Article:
CR: Okay. And so how do you achieve that? Because it's such a huge goal, to have cultural impact. What does that even mean and look like? Is it becoming a household name essentially? Something that you instantly recognize, like all the names we've been named saying.
GC: I think it really goes to the very foundations of what it means to be a strong brand. And so it starts with really understanding each company's true reason for being, its true DNA. And then really thinking about how to tell that story in the most compelling way. So that's very strategic, but I think where the special sauce comes in is in the creative and how you reflect that message or that reason for being, outwards to the public. And some companies do that better and those brands tend to resonate with the public.
“...where the special sauce comes in is in the creative and how you reflect that message or that reason for being, outwards to the public.”
CR: Okay. So it's about communicating the core of your company in a way that resonates with people.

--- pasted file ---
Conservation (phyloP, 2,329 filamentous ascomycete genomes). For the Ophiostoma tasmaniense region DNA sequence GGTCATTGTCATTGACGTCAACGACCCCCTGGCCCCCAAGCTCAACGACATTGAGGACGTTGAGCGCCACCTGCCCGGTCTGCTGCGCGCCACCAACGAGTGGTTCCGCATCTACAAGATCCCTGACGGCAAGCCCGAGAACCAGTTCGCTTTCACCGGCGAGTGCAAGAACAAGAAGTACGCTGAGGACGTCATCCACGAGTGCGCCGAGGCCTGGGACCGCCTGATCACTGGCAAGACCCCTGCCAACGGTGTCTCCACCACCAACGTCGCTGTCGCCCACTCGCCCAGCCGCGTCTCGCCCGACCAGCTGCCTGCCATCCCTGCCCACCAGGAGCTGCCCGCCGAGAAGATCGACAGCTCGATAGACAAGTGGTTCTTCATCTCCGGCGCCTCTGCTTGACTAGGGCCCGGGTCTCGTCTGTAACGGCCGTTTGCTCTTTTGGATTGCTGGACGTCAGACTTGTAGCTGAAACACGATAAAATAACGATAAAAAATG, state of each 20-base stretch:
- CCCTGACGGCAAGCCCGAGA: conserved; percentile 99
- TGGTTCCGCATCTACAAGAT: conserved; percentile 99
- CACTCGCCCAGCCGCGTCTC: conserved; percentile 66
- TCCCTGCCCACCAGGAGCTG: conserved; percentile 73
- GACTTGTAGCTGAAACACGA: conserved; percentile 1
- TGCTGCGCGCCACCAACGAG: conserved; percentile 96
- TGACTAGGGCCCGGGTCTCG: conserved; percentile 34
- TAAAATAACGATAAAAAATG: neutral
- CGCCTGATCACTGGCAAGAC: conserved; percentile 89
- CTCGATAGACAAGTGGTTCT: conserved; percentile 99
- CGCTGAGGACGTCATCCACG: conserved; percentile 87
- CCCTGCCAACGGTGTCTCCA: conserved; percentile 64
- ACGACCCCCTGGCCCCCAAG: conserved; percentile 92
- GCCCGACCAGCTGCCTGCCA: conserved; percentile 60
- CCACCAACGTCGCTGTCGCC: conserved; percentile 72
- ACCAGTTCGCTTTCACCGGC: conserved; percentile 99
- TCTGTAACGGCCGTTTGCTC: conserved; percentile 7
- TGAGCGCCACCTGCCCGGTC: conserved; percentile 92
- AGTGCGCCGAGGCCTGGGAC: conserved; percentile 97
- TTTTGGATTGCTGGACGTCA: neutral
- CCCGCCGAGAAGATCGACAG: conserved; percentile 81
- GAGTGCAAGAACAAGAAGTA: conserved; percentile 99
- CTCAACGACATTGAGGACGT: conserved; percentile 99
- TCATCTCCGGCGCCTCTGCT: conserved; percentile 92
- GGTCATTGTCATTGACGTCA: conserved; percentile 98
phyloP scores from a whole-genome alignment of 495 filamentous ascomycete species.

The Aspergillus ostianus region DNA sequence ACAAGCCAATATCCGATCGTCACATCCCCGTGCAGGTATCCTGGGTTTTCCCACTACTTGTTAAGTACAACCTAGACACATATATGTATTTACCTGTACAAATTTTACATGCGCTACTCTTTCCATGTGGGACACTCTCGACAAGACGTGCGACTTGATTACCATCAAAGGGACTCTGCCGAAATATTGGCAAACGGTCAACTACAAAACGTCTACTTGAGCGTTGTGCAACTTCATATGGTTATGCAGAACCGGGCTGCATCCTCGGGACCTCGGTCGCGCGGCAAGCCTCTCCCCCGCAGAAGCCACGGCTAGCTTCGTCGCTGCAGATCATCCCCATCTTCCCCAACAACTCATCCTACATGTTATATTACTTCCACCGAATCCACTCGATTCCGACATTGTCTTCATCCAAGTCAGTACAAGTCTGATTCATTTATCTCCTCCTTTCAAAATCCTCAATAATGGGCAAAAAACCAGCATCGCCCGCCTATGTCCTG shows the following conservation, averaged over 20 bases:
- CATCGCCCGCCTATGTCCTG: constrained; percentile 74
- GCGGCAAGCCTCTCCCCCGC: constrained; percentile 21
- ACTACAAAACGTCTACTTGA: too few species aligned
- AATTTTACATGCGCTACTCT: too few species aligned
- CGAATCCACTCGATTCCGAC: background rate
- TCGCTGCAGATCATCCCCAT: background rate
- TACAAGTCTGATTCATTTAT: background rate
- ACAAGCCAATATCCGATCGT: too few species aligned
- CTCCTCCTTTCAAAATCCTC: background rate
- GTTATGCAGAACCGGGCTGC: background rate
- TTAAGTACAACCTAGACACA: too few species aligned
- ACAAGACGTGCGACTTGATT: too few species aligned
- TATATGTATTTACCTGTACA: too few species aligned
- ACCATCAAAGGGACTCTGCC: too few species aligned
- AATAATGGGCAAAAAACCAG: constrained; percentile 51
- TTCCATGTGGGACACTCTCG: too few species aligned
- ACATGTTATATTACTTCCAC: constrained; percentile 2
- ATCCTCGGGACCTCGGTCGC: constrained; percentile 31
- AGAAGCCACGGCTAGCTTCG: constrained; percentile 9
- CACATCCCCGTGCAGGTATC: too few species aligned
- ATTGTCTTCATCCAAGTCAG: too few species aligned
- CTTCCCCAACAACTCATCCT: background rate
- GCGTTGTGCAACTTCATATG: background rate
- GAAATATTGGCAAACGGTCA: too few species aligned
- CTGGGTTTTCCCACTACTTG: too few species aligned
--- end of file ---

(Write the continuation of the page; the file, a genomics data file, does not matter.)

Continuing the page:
GC: I think at the start it's figuring out how to tell that story in the most compelling way. And then also, through execution, looking at how to have that resonate with the public. And I think in today's world and certainly in the world of crypto, that is much more about community building than it used to be. So really thinking about how to recognize and engage communities that we think will resonate with a given brand or given institution.
Branding to Augment a Message
CR: That's interesting. So now we're getting more into the meat of things of crypto. You wrote an article titled For Crypto, Branding Could be the Highest Currency. What do you mean by that?